Wednesday, February 26, 2020

The Core Principles of Beautiful Living (Part II): The Greco-Roman system of Virtue-Centered Living

In my last post (Part I), I briefly touched on the nature of civilization and our place in it and also described elements of the Hebraic system whose influence, particularly through the Bible, reached into early American colonial settlements.

In my last post, I also mentioned that the past is full of examples, constructive and destructive, of the rise and fall of civilizations. The roots of the current American civilization are found in both ancient Jewish and Greco-Roman systems. In this post, we will continue to explore how influential groups saw the role of virtue as a center for beautiful living, and what we can take away from them that is uplifting, edifying, and inspiring as we search for systems that create real happiness and lead us to fulfill lives of meaning.

The Greco-Roman Concept of Virtue

Let’s briefly start with the Greco-Roman definition of virtue. It’s pretty incredible. Interestingly enough, our understanding of how the Greeks and Romans understood virtue can be traced through the different translations of the Bible’s New Testament. For better context, it’s important to understand how words in the Bible have been translated. In 1890, Dr. James Strong, an English professor of theology, published a study tool to help any “student understand the Greek, Hebrew or Aramaic meaning behind any word in Scripture” (Source: This book is called Strong’s Concordance and is still in use today. In his book, Dr. Strong numbered the words he translated. Virtue is number 703 and in Greek, it is areté. According to Strong’s Concordance, at the website, areté has the following meanings:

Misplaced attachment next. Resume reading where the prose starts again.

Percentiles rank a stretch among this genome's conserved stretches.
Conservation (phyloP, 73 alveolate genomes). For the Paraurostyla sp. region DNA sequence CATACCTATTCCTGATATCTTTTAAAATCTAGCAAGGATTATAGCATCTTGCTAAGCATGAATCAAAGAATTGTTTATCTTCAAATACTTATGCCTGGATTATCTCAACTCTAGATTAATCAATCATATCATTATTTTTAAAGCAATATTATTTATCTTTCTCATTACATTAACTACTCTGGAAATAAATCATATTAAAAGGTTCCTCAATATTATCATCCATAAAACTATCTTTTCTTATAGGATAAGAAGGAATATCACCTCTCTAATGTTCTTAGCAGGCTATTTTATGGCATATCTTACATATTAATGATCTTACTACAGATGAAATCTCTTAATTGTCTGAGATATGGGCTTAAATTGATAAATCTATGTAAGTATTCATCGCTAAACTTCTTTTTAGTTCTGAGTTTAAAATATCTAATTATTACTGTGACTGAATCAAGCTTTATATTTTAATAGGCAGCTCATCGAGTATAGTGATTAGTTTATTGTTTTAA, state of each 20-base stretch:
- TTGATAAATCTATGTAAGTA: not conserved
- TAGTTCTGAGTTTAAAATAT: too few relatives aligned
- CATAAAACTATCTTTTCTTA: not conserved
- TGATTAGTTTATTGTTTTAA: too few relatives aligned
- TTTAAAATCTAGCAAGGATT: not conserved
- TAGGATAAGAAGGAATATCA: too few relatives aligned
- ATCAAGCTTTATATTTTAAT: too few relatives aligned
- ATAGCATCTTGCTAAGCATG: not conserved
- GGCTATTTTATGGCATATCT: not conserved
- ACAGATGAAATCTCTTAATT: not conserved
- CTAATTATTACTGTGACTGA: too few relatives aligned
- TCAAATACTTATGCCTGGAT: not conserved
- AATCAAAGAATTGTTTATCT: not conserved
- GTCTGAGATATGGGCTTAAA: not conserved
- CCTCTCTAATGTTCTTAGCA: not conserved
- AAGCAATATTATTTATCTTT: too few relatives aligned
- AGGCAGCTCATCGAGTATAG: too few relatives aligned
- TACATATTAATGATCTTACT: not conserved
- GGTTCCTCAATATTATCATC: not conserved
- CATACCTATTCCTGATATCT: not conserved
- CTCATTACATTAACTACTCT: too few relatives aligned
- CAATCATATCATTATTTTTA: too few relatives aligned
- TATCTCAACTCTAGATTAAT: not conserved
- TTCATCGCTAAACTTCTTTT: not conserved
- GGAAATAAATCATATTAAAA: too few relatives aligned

ἀρετή, ἀρετῆς, ἡ (see ἄρα at the beginning), a word of very wide signification in Greek writings; any excellence of a person (in body or mind) or of a thing, an eminent endowment, property or quality. Used of the human mind and in an ethical sense, it denotes:
1. a virtuous course of thought, feeling and action; virtue, moral goodness (Wis. 4:1 Wis. 5:13; often in 4 Macc. and in Greek writings): 2 Peter 1:5 (others take it here specifically, viz. moral vigor; cf. next entry).
2. any particular moral excellence, as modesty, purity; hence (plural αἱ ἀρεταί, Wis. 8:7; often in 4 Macc. and in the Greek philosophers) τίς ἀρετή, Philippians 4:8. Used of God, it denotes
a. his power: 2 Peter 1:3.
b. in the plural his excellences, perfections, 'which shine forth in our gratuitous calling and in the whole work of our salvation' (John Gerhard): 1 Peter 2:9. (In the Septuagint for הוד splendor, glory, Habakkuk 3:3, of God; Zechariah 6:13, of the Messiah; in plural for תְּהִלּות praises, of God, Isaiah 43:21; Isaiah 42:12; Isaiah 63:7.
But wait, there’s more! According to, the word areté is also used in Homer’s Illiad and Odyssey. In this context, the word areté is used: